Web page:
Banner Schoolhouse (copy)

Supervisors have backtracked on their plan to sell and demolish the abandoned Banner Schoolhouse to make way for a new fire station of the Banner-Bounds Fire Department. The historic, although decaying, building will remain standing, and the fire station will be built in a new location. 

County leaders have abandoned their plans to demolish Banner Schoolhouse.

After a failed attempt to sell the abandoned school with the intent of having it demolished to make way for a new fire station for the Banner-Bounds Fire Department, Itawamba County supervisors have decided to allow the aging building to remain standing.

Even with the change in plans, supervisors say the Banner-Bounds Fire Department will still receive its new fire station, although the plans for its construction have been altered as well. County leaders initially claimed the schoolhouse prevented crucial renovations to the community’s current fire station, which stands adjacent to the schoolhouse. Due to the slope of the land, rainwater flows beneath the schoolhouse and into the fire station, which also serves as the community’s voting precinct. During heavy rain, the station will fill with standing water.

The original plan was to build a new fire station once the schoolhouse had been removed from the property. Because the building will remain where it is, supervisors have elected to build a new fire station elsewhere on the property.

“We’re going to move the whole fire department,” Horn said. “There’s plenty of land back there.”

According to Horn, after the county failed to receive any bids on the demolition of the former school building, supervisors decided to just let it be.

“It’ll be cheaper to leave the schoolhouse standing and build away from it,” Horn told The Times. The current fire station will remain on the grounds, he said.

Horn said there isn’t a current time frame to complete the project, although he said he’d like to get started as quickly as possible.

The county will fund construction of the new fire station by using $25,900 in TVA IN-Lieu funds, set aside for economic development. The board requested the Mississippi Development Authority permit the use of the funds to build the fire station in mid-February. The MDA voted to approve the usage during their March 19 meeting.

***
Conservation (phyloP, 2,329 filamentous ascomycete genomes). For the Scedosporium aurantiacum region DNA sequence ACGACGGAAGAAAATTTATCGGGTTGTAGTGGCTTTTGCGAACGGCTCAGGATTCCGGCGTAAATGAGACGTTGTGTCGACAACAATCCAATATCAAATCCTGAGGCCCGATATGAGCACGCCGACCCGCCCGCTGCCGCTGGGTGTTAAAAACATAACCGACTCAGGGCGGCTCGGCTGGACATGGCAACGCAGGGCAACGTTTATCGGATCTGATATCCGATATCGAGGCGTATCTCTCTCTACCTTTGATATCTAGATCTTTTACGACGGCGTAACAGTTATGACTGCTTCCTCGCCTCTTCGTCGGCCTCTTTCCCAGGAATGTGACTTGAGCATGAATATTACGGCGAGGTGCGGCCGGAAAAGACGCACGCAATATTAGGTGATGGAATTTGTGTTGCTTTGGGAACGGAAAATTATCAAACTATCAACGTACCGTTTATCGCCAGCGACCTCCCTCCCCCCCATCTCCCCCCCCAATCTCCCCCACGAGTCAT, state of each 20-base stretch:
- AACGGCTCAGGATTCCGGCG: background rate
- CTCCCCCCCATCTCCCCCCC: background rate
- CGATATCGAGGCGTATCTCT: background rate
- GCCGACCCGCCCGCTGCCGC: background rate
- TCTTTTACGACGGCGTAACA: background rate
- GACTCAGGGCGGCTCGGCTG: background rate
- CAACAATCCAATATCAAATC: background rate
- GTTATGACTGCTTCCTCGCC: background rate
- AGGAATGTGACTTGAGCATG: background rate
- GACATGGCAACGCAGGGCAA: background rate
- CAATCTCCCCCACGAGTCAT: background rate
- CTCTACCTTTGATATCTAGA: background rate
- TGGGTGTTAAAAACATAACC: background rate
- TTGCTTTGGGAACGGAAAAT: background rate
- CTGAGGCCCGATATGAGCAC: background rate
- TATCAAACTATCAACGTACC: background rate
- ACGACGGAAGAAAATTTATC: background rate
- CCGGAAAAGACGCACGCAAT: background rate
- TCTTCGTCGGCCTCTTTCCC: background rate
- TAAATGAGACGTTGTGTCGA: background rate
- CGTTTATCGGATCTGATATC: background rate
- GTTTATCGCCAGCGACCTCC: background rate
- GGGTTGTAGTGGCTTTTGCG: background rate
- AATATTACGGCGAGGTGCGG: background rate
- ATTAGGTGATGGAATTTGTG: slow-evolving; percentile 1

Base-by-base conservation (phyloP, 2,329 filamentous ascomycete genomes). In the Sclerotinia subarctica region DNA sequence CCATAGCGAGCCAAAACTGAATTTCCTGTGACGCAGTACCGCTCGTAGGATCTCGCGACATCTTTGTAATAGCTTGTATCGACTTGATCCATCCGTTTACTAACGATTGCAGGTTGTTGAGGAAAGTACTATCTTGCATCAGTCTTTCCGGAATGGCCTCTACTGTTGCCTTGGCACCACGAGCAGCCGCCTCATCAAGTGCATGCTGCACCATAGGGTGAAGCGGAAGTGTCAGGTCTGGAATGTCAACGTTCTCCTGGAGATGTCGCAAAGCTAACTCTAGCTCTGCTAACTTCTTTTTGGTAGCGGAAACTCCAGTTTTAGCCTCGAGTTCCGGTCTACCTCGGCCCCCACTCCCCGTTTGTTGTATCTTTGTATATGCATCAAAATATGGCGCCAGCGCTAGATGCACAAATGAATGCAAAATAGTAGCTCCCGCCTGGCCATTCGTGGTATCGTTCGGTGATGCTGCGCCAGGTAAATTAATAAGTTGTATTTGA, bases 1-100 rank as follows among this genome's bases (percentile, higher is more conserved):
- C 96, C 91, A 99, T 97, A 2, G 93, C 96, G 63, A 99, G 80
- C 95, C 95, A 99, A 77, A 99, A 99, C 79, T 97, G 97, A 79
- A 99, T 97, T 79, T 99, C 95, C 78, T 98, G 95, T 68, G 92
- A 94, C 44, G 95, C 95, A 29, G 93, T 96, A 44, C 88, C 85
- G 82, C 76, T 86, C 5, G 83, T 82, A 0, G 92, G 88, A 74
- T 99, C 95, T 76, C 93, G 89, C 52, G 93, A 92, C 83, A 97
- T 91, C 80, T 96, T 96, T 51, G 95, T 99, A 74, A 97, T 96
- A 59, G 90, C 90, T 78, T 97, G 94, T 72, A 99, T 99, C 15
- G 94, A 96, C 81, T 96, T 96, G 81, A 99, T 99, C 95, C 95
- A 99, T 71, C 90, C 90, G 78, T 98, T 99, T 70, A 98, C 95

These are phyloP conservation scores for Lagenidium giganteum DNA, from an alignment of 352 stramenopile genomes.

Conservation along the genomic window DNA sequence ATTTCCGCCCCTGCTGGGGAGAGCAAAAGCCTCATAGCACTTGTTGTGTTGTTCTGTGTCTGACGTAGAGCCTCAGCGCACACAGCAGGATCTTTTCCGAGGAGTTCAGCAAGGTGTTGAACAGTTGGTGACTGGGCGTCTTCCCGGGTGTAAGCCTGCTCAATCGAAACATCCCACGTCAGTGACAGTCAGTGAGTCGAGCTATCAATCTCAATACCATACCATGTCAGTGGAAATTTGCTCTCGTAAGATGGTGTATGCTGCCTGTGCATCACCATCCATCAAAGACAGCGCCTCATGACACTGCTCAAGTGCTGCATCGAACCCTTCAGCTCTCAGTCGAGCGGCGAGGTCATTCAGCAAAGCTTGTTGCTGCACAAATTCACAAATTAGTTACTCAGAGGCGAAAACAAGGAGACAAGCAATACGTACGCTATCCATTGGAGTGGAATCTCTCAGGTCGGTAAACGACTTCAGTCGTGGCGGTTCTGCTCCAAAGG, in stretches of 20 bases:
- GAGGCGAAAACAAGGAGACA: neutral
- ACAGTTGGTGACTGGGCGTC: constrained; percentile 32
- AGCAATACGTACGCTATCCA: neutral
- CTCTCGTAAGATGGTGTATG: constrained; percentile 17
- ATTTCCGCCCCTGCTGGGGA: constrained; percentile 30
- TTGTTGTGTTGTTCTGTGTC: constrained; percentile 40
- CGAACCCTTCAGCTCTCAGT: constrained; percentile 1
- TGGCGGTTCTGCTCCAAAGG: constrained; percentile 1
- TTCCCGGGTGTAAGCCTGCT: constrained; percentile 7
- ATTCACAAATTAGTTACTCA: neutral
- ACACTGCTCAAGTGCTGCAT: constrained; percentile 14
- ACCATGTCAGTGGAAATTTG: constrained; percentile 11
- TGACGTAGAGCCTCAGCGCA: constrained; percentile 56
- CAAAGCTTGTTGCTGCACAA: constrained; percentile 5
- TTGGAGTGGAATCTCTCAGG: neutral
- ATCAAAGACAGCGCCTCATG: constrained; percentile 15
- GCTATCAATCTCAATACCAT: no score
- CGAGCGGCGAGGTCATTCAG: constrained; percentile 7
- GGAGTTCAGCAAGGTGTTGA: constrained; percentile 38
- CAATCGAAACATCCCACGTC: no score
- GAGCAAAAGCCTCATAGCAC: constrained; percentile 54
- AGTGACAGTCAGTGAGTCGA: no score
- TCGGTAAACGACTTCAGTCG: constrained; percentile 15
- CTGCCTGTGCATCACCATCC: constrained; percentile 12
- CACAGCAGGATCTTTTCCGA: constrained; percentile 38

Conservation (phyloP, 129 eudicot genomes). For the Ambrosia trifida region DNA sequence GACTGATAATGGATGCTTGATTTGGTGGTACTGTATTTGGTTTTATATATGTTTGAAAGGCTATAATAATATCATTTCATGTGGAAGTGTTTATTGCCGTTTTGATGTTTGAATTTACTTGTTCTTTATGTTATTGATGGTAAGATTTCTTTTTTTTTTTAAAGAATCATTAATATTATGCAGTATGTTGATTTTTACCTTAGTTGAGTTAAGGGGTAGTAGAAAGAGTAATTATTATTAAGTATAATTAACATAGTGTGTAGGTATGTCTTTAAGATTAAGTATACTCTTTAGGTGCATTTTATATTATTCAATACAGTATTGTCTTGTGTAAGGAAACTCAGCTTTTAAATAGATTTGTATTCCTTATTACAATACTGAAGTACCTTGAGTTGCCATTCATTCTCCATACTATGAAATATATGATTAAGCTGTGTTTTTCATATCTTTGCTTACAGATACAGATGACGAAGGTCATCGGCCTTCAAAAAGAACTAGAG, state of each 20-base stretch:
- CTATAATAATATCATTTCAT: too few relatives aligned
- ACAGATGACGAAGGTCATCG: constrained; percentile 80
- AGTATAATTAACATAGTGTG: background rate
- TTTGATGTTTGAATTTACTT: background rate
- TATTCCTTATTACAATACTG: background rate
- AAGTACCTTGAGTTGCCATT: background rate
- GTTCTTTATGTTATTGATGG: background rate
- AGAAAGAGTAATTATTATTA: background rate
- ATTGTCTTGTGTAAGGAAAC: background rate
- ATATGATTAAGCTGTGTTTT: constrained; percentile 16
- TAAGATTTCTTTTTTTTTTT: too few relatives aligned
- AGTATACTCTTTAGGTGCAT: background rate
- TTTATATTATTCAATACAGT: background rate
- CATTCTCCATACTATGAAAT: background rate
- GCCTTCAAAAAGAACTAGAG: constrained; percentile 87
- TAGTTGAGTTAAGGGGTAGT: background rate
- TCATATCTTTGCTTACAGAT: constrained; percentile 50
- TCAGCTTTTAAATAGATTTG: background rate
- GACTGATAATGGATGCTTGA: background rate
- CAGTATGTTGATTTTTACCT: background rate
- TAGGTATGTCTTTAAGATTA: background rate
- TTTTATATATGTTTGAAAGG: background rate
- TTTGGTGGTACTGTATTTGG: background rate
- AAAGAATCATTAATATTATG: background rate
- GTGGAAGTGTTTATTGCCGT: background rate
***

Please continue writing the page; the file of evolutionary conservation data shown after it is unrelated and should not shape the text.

Plenty of members of the Banner Community will no doubt be happy with the board’s decision to leave the former schoolhouse standing. It also allows the county board to dodge a good deal of paperwork with the Mississippi Department of Archives and History, which notified the board via letter last month that state law prohibits the demolition of publicly-owned structures with potential historic significance. According to the letter, buildings the age of Banner Schoolhouse “fall under the purview of the Antiquities Law of Mississippi … which requires the public property owner to submit all projects involving potentially historic buildings to the Mississippi Department of Archives and History for review and approval.”

The letter goes on to state that the demolition or alteration of such buildings must be authorized by the MDAH board of trustees. Included with the letter was a notice of intent, should supervisors have chosen to proceed with plans to raze the building.

The Itawamba County School District deeded the building that served as Banner’s schoolhouse and, after its shuttering in the 1950s, community center to the county’s board of supervisors in late February.

In March, despite numerous requests, supervisors decided against allowing members of the public to take mementos from the schoolhouse before its destruction. That same month, they voted to advertise for sealed bids on the purchase of the building and its contents with the expectation that whomever won the bid would have a month to demolish and remove whatever elements of the building they wanted from the site.

County leaders said they sympathized with members of the Banner Community who wanted souvenirs from the former school but said entering the decaying building was a liability.

At the time, Horn said he didn’t expect to receive much interest in purchasing the building.

“People I’ve asked about tearing it down don’t want to fool with it,” Horn told the board in March.

The board decided advertising for bids was the best way to find someone interesting in demolishing the building for wood or other elements.

adam.armour@journalinc.com Twitter: @admarmr

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